Adam Polaski

'Homosexuality as Gateway Drug' and Queer Studies

Filed By Adam Polaski | November 16, 2011 10:00 AM | comments

Filed in: Fundie Watch, Living
Tags: Baylor University, LGBT studies, queer studies, sociology

Last week, an image surfaced that showed a unique course listing over at Baylor University. The course, listed as "special topic in Sociology," was named "Homosexuality as Gateway Drug."

It's not clear exactly what the course would have covered -- probably, of course, that homosexuality leads to drug experimentation, alcoholism, and a dearth of other impediments to morality -- but it's clear that it wasn't going to honestly and openly talk about gay history and culture. After all, this is Baylor University, the Baptist school that prohibited students from forming a gay student organization just last year.

The course has since been renamed to the less inflammatory "Family Studies," but it will be eye-opening to see what the curriculum is like in a course originally intended to be called "Homosexuality as Gateway Drug."


Despite the anti-gay negativity implicit in the Baylor offering, seeing the course got me thinking about whether I have any options to really hone in on LGBT studies here at my college. We don't have a queer studies major or minor, but would it be easy to create one?

Last year I thought about petitioning for an LGBT studies minor at the college. It would encompass six courses from various departments -- sociology, politics, psychology -- and work to achieve an understanding of LGBT history, LGBT issues, and modern struggles for the movement.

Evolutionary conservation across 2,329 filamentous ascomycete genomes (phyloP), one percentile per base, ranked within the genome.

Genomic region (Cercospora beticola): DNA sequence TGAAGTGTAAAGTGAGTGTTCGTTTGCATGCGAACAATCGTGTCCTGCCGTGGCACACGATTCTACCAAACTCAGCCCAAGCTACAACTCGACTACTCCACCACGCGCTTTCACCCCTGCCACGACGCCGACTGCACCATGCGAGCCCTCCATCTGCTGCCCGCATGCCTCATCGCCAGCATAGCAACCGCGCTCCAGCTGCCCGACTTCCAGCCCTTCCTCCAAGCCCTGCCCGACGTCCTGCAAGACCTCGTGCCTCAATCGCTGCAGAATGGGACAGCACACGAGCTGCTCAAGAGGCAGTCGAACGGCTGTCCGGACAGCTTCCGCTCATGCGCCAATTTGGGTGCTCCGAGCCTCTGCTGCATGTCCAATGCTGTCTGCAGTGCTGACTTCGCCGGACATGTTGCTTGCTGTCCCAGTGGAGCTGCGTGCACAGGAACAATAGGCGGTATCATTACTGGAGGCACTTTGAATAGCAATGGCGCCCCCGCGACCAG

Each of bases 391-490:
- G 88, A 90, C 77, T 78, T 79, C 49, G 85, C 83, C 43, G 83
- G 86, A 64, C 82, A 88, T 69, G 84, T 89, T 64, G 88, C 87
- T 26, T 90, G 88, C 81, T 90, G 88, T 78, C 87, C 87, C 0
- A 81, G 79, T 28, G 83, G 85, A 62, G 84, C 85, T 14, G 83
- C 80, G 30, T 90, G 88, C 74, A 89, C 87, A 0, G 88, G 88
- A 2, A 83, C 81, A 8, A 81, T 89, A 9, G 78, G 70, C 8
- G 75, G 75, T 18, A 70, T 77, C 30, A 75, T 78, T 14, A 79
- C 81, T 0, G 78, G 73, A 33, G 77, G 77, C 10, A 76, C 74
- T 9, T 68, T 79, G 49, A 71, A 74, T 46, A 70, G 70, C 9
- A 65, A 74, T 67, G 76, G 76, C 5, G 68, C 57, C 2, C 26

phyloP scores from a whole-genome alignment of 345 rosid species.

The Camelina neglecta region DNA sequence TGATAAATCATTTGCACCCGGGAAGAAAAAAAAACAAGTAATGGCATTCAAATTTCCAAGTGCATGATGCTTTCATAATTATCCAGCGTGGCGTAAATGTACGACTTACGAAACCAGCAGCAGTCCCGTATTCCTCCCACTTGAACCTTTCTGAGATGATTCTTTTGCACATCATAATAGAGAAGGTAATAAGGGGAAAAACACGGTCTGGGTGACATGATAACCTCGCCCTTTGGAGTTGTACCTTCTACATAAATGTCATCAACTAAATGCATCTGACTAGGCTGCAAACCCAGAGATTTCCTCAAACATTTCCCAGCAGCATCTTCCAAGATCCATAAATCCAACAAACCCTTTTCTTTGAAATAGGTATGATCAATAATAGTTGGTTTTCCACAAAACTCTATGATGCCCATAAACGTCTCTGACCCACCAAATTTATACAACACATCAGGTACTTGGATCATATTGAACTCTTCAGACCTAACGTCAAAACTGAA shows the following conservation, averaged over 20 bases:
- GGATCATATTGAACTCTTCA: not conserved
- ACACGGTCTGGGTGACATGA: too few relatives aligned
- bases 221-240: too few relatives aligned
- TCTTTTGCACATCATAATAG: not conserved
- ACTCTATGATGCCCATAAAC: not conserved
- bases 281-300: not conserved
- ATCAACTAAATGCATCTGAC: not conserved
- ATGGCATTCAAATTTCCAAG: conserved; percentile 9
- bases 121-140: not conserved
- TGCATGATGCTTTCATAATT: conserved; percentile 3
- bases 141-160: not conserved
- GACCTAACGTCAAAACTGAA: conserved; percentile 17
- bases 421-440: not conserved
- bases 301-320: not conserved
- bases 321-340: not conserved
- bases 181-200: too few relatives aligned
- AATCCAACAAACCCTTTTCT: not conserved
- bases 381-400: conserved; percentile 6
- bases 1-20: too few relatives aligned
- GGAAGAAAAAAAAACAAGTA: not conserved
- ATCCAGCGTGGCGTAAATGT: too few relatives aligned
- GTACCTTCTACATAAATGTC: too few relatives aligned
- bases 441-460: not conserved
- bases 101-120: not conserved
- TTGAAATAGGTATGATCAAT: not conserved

A number of schools throughout the country already have queer studies programs. A few, including Ohio State, Miami University, and York University, actually offer an undergraduate major in sexuality studies, and dozens of others (see one list here) offer a minor in the subject area.

I'm curious if any Projectors have participated in any LGBT Studies or Queer Studies programs in colleges. If so, what did you get out of it?

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At the University of Pittsburgh, Graduate School of Public Health we have a certificate program in LGBT Health Research that has been active for the past 4-5 years. We also have a number of people involved in LGBT health research.

The University of Colorado has an LGBT Studies certificate program (which is sort of like a minor, only inter-disciplinary). They also have a special Lavender Graduation for participants, which is nice. The program's mostly courses in English, Women's Studies, and Sociology. I'm a bit disappointed, because it's so heavily biased towards literature and I was hoping for some biology, psychology, anthropology, history, political science... stuff like that. But it's good that the program exists.